There are 3 groups of medications that are used to treat a migraine attack: migraine abortives, analgesia, and adjuncts. . We covered the migraine abortives (those medications specifically designed to stop the migraine attack) in the last post. So let’s talk about analgesia now. Analgesics are medications that are used to reduce the pain. Again, developing an individualized rescue plan is the key to living with migraine, rather than suffering from migraine. Patients often need several medications for rescue.
Non-steroidal anti-inflammatory drugs (NSAIDS) are the mainstay of migraine analgesia. These include ibuprofen, naproxen, ketorolac, diclofenac, and others. The side effects are GI, such as gastric distress, nausea, ulcer, hematologic, such as bleeding disorder or platelet dysfunction, or related to allergic reaction. Any of the NSAIDS can be effective in treating a migraine, as long as it is taken early in the episode. Treating as soon as possible is the key to success.
Most people will start out with ibuprofen, which can be very effective. Dosing should be based on weight and age; under age 12 years and 40kg = 10mg/kg, to a max of 40mg/kg/day, and from 12-17 years and over 40kg = 400mg q6h, to a max of 1200mg/day. Higher dosing can be used in older teens but not more than 2400mg/day, not around the clock and/or daily. Interestingly, there is a product called Motrin migraine or Advil migraine which contains solubilized ibuprofen 200mg. It is touted as having a quicker release of medication. I would think that ibuprofen suspension or chewable tabs would work just as well, and in generic form would be cheaper.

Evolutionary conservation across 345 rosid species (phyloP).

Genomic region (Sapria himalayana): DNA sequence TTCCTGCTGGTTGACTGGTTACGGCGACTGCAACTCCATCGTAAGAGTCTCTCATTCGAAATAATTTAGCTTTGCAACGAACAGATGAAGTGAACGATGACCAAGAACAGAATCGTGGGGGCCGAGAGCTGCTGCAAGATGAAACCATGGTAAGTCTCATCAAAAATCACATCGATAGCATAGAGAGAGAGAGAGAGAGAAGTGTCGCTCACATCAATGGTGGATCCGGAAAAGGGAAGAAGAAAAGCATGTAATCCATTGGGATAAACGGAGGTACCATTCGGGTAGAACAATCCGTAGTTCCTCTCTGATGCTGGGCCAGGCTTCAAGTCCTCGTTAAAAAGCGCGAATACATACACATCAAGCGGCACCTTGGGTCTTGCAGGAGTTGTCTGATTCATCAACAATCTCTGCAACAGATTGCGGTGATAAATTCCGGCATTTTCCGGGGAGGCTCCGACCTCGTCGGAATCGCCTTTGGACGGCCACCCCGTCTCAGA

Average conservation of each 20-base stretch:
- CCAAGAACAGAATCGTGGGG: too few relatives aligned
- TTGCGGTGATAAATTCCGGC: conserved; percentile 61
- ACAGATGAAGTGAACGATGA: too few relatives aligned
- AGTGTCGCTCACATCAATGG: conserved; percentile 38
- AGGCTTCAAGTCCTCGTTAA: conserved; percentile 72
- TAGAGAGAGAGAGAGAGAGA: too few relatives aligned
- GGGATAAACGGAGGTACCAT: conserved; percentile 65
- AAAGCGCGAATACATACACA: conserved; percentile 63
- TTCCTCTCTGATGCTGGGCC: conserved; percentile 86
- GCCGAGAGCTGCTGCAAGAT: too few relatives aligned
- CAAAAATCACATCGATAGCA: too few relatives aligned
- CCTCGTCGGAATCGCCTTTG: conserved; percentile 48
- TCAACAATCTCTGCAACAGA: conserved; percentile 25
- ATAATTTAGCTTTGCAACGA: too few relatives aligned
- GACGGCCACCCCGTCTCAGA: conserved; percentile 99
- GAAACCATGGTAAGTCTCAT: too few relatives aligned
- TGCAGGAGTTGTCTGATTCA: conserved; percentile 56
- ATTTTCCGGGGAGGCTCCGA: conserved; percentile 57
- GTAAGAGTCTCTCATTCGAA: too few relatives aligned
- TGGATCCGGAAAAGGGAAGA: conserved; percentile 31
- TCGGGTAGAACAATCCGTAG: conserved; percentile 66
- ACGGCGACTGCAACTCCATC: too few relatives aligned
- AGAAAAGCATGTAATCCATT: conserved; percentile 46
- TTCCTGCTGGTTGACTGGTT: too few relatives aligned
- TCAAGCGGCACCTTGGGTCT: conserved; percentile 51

Naproxen is used very often and is effective. It does come in a variety of forms, both prescription and over the counter (OTC), all doses q12h. OTC is Aleve, which is 220mg/tab and is a useful formulation for those under 50kg. Over 50kg we usually use prescription strength naproxen 500mg, regular tabs. It also comes in extended release or enteric coated, but for quick action, the regular tabs work best. Naproxen also comes in smaller dosing (250mg, 375mg), and also as a suspension, 125mg/5ml, which is quite bad tasting. Using a regular tab, crushing it in grape jelly, maple syrup or chocolate syrup, would be preferable to liquid naproxen.
There are several other prescription NSAIDS, such as Diclofenac and Sulindac, which can be tried also, if these others are ineffective. There are a number of other NSAIDS, but they are not used for rapid action or migraine rescue, such as celecoxib.
Ketorolac is the strongest of the NSAIDS, and comparable to morphine, without the risks of using an opioid. Caution should be used for patients with impaired renal function. Dosing is weight based. If your patient goes to the ED, most likely they will receive ketorolac (toradol) IV or IM, as a part of the treatment cocktail. Unfortunately, oral ketorolac is not particularly effective. We have had patients use IM toradol at home for acute migraine treatment, which does involve teaching and comfort using a syringe and giving the injection. We have families who will do it but not often. We also will give an IM injection in the office if needed.